SACRAMENTO, CA - In the coming months, a joint legislative committee will be deciding the fate of California's high speed rail.
The next five state budgets will contain a new line item for the project, and lawmakers on both sides of the aisle are very nervous about the now $100 billion inflation-adjusted price tag, twice the original estimate.
Voters only approved a $10 billion dollar bond in 2008.
"There is no commitment from the federal government, no committment from the private sector. I think those are serious questions that need to be answered," said st. Sen. Alan Lowenthal, D-Long Beach.
The California High Speed Rail Authority continues to be optimistic. It says funding will come through in phases.
The feds are already providing more than $3 billion in stimulus money, mandating that the first segment start in the jobs-depressed Central Valley, from near Merced to Bakersfield.
The state will match that to complete the 130-mile stretch.
Lawmakers worry if other money doesn't come through to build the rest of the system, it'd be a train to nowhere.
((St. Sen. Joe Simitian/D-Palo Alto: "Is the proposal that's on the table for the Central Valley worth $6 billion and what do we get for that?" st. Sen. Joe Simitian, D-Palo Alto, wants to know.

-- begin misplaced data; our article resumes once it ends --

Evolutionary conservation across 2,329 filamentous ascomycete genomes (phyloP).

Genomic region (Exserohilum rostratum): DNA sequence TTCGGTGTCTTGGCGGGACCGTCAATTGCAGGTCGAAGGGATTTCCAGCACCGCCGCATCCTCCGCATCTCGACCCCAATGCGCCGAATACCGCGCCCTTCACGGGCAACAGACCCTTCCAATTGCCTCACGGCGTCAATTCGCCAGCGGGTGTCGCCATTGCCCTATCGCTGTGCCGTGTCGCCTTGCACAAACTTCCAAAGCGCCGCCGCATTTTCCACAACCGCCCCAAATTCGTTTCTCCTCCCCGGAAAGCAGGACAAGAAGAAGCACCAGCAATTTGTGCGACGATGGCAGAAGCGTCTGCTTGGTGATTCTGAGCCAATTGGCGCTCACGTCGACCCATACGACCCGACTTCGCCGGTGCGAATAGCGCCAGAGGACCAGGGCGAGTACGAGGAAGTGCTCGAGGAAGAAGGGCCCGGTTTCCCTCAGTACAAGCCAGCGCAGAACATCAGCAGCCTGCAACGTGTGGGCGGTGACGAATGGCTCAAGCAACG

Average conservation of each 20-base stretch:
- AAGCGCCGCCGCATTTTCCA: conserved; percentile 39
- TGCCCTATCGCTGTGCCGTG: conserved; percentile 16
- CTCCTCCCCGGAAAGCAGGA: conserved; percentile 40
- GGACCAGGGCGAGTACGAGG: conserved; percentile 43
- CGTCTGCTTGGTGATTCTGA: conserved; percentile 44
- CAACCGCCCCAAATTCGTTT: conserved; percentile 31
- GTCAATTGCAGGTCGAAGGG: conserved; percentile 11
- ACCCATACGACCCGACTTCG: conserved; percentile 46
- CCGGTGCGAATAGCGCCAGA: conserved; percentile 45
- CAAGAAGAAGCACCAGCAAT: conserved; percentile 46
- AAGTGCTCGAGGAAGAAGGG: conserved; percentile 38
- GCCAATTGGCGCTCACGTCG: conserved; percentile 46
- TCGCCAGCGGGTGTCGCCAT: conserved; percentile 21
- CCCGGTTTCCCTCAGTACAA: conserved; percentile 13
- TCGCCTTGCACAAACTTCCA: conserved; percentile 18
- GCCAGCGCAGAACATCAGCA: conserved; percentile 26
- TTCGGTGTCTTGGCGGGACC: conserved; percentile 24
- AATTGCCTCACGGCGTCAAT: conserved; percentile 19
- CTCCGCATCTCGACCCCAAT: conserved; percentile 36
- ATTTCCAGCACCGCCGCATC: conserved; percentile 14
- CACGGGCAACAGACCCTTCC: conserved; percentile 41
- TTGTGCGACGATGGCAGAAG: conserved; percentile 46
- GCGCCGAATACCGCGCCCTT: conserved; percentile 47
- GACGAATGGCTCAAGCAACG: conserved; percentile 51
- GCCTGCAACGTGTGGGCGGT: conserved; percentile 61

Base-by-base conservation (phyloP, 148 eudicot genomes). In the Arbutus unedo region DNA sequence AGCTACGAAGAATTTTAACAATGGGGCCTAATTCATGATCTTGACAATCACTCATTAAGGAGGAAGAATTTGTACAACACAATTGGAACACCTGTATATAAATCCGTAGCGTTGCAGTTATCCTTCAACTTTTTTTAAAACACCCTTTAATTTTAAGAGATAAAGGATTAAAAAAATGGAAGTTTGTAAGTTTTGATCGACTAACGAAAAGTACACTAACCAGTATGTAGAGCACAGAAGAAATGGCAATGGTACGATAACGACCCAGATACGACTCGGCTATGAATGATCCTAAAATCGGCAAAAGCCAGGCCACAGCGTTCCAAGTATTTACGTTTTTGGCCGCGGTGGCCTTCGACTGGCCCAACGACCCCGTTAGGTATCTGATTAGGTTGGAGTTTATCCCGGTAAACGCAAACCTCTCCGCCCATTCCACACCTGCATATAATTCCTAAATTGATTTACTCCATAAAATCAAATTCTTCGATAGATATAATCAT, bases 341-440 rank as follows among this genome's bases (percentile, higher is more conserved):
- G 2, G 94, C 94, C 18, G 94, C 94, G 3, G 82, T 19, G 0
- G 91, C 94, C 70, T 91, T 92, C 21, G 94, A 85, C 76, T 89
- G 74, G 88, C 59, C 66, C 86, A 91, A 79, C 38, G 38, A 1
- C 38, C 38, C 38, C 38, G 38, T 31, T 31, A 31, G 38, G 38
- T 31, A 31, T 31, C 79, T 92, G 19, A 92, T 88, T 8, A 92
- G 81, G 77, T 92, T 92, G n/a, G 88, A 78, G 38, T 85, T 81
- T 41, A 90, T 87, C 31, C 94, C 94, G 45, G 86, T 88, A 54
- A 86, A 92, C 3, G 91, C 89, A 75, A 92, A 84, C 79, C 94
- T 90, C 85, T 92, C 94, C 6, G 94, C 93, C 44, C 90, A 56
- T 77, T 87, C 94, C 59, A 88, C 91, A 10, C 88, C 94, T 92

"Then we would have a section that Amtrak could use, which would shave 45 minutes off the transit time that exists today," responded Tom Umberg with the high spped rail authority.
There are revelations the high speed rail authority spent more than $12 million on public relations -- many of those contracts going to politically-connected consultants."
"A lot of that PR money has been misspent, in my view, as opposed to spending it on community outreach," said st. Sen. Mark DeSaulnier, D-Concord.
The Authority insists those contracts were for community outreach, Still, the spending is not sitting well with taxpayer groups.
"We have suspected all along that the majority of funding spent by the High Speed Rail Authority has been going towards all kinds of things other than actually building a railroad," Jon Couple with the Howard Jarvis Taxpayers Association said.[41:28/runs=:05]
"We need to do better," admitted Umber. "I saw the expenditures of 2009. We need to investigate and do better."
For every year the high speed rail project is delayed, the price goes up about $2 to $3 billion.